It was pitch black when I awoke that morning and, with a few extra minutes to spare, decided to check emails before heading out into the cold. I am still reeling from the message that flashed across my screen. It was sent by a mutual friend to a few people across the country. It held the most weighty and unbelievable news that Michael Green had died.
As with film, so too with real life, I thought it was a terrible joke. My body reconstituted itself, my inner voice kept repeating unknown sentences filled with questions. I was in shock and as I headed to a meeting I couldn’t help but be buoyed by the fact that I would see dear colleagues, great friends, big hearts and that together we would try to digest the undigestable together.
It was a snowy morning in St. John’s. We were in the crunch moment in rehearsals for Robert Chafe’s adaptation of Wayne Johnston’s The Colony of Unrequited Dreams. Due to the insane schedule that is our theatre making lives, Chafe, director Jillian Keiley, assistant director Christine Brubaker and I in my role as dramaturg had planned for a 7AM meeting at a coffee shop to “solve” the ending of the play. Any of you who have worked in new plays will recognize this moment.
Within moments of our meeting, we discovered the scope and scale of the loss, as we learned one car held 4 powerful members of Canada’s Cultural Scene. We learned that all 4 were killed. Narcisse Blood, Michael Green, Lacy Morin-Desjarlais and Michele Sereda. I knew 3 of the 4 who were killed in that car. There was a 5th man who died in the other vehicle. Jill had sent an email to the powers at the NAC, and soon after the flag was being lowered to half-mast.
There have been extraordinary tributes to all four artists who died on that day and SpiderWebShow wanted to find an immediate way to help, or to act, or to do something, anything, to stem the tide of grief. We put up a memorial page and we did our best to aggregate the various tributes, posts and pictures from the web following this tragic event. It gave us a way to connect, to support, and to share the news for those who may not have known any of the deceased or the impacts of their work on our lives. You can still access this page here.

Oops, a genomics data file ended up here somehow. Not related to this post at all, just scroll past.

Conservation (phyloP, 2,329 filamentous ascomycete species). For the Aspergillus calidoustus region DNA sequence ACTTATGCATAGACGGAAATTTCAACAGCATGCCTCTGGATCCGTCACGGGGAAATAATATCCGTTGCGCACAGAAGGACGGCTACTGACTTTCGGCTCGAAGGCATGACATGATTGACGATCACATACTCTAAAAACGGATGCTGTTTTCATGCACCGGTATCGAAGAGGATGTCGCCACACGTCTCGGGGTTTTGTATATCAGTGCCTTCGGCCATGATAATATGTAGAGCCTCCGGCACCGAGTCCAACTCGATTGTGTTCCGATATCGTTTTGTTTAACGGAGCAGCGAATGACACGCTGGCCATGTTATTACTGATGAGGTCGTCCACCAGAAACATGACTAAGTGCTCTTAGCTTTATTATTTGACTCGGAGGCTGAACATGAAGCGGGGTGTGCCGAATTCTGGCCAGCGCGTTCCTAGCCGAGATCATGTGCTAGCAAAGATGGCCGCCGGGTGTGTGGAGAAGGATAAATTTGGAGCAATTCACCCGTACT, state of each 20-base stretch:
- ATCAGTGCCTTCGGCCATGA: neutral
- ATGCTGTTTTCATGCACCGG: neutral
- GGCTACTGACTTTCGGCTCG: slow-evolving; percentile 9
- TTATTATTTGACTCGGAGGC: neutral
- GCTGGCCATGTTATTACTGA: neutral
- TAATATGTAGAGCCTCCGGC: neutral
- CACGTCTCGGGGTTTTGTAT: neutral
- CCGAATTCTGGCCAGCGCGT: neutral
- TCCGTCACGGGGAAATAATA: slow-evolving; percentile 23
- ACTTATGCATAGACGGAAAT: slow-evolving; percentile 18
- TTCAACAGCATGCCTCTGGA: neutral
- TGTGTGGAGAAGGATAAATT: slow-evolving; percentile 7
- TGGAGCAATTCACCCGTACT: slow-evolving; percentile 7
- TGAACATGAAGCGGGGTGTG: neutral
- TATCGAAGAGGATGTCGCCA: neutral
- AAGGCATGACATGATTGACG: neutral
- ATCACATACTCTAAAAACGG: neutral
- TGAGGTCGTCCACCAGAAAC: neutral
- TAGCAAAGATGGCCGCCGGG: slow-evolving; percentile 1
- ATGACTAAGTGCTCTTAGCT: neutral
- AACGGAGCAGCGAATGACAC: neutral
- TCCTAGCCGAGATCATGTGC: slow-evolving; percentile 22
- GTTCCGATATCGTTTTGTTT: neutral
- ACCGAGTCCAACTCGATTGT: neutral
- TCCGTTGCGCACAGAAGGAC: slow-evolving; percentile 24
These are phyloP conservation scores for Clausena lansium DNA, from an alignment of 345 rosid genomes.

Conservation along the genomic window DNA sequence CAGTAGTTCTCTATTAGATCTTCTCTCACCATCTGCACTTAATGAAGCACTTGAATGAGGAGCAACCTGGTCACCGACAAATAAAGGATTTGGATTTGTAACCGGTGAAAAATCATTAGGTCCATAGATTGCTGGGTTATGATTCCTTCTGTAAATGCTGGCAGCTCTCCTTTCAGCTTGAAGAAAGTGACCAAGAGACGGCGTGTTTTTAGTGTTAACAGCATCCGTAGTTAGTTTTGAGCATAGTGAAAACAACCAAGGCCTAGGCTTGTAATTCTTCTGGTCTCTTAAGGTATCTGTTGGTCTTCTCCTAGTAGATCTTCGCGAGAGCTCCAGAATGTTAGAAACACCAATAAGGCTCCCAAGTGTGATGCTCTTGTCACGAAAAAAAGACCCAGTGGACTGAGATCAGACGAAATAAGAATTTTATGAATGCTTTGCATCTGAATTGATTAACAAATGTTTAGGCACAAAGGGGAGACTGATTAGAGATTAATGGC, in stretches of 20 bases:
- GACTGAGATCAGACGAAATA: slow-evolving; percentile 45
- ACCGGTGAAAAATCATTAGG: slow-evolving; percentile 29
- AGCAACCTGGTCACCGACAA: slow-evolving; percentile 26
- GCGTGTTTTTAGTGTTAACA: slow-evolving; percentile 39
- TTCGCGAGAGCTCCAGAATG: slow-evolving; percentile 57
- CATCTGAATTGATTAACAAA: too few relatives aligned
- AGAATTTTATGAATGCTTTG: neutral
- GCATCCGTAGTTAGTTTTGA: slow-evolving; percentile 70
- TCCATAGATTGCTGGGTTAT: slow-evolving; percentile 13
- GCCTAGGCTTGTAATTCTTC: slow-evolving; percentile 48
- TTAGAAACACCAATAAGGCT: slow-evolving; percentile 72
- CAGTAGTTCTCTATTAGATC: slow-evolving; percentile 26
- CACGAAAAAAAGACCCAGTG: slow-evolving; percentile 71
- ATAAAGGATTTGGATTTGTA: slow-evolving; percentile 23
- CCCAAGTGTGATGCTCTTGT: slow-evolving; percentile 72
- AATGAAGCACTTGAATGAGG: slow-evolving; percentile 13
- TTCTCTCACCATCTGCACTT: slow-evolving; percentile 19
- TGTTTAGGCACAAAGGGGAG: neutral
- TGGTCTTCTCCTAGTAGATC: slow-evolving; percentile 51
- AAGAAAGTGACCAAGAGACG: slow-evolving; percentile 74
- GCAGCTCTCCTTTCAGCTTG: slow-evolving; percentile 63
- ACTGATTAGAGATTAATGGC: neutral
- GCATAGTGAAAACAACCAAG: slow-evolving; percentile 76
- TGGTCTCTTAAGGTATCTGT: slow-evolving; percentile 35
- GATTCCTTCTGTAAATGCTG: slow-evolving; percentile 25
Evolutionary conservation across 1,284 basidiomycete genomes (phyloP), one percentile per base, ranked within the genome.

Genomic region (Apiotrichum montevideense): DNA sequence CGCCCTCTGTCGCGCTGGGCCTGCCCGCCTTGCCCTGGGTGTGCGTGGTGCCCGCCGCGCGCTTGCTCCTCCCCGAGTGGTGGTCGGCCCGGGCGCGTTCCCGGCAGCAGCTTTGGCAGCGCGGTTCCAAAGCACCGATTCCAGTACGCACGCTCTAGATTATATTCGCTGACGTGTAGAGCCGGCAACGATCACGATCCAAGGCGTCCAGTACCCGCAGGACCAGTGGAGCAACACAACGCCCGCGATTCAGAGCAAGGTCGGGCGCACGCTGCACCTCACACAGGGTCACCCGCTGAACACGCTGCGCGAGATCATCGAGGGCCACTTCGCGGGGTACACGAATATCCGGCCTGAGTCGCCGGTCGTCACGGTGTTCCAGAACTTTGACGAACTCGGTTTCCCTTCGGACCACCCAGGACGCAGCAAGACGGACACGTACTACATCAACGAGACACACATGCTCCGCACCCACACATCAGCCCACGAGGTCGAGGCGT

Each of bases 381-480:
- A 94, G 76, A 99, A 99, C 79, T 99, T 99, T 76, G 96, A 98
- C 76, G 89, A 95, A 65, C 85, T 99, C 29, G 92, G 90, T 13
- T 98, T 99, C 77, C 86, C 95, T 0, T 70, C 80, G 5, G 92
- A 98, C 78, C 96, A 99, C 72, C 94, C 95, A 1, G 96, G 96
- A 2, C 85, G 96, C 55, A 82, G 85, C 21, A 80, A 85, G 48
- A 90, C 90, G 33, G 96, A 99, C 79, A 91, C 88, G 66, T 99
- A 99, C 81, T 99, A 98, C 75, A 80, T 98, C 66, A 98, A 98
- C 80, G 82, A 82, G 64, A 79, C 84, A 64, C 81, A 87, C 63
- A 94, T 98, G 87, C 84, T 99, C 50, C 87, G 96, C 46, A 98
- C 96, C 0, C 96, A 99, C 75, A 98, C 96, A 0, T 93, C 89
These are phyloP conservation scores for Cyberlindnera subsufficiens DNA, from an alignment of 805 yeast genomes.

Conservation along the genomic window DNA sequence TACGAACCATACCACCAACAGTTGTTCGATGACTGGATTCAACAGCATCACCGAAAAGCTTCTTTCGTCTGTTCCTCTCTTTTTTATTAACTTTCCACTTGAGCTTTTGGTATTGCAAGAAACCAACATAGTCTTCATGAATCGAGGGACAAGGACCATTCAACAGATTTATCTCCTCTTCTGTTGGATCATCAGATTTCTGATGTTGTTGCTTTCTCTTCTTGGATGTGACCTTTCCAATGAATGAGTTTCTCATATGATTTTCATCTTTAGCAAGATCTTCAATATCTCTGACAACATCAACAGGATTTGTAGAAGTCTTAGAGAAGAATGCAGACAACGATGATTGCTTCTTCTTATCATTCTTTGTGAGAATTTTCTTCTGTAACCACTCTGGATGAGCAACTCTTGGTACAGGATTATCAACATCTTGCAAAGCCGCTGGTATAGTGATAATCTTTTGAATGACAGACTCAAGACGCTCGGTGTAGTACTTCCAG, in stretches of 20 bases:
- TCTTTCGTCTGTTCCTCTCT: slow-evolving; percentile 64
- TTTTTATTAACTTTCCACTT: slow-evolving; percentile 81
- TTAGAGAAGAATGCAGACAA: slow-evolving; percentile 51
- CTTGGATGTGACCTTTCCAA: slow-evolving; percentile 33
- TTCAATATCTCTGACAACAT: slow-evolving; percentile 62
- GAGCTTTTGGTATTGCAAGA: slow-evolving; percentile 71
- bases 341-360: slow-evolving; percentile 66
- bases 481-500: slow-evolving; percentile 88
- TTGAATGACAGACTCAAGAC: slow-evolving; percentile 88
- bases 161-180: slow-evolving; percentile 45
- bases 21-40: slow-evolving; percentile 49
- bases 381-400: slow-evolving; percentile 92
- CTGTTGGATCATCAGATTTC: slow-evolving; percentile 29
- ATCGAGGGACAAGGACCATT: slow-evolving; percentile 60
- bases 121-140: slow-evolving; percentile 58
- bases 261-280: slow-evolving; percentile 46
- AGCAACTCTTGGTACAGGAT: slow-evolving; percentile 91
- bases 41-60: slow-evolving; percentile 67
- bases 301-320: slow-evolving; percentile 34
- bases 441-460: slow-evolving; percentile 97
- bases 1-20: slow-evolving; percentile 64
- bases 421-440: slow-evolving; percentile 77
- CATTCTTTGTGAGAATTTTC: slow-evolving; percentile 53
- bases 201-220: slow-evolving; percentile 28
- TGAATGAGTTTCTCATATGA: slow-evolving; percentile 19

Editor-In-Chief Michael Wheeler suggested that we scuttle previous plans for this issue of the Times to speak to the tragedy. He asked that I try to contextualize the incalculable scale of the loss. A bomb went off that day and the explosion was felt from coast to coast to coast. Making Treaty 7 is the reason that these four artists and that lone Saskatchewan man, Morley Hartenberger came to a mortal face-off on a Saskatchewan highway.
Here is what I will now ask you to do. Learn about Making Treaty 7. Contemplate the very real costs of change. That lives are always held in the balance and that however you characterize it – change is like war and there will always be – to use the heinous phrase -“collateral damage”. Three of the deceased personally impacted my life in ways unknowable but profound, but all 4 of them, Warriors all, left an indelible mark for change.
The four artists who died in that car were at war with the way things are, and in my optimism, were alive long enough to see that the war, while never winnable, was on its way to being won. I encourage you to see what kind of warrior you can be and to learn about these 4 beloved, admired and extraordinary artists – it will make your lives richer.
I began this by painting a picture of a snowy, dark Newfoundland morning moments before a meeting with dear colleagues and I remember how glad I felt to be heading into such bad news with such good friends – how we were meeting to “solve” the ending of the play. After many hugs, several beleaguered glances, more hugs, tears, blown noses, and deep cups of coffee we did what any good Chekovian character might do. We worked. And sporadically we stopped and then we worked again. The play has now opened. It seems like we might have “solved” that ending after all. But what we really did was allow the guts of our humanity to wash over us while we worked.
Rest In Peace you fearless Warriors.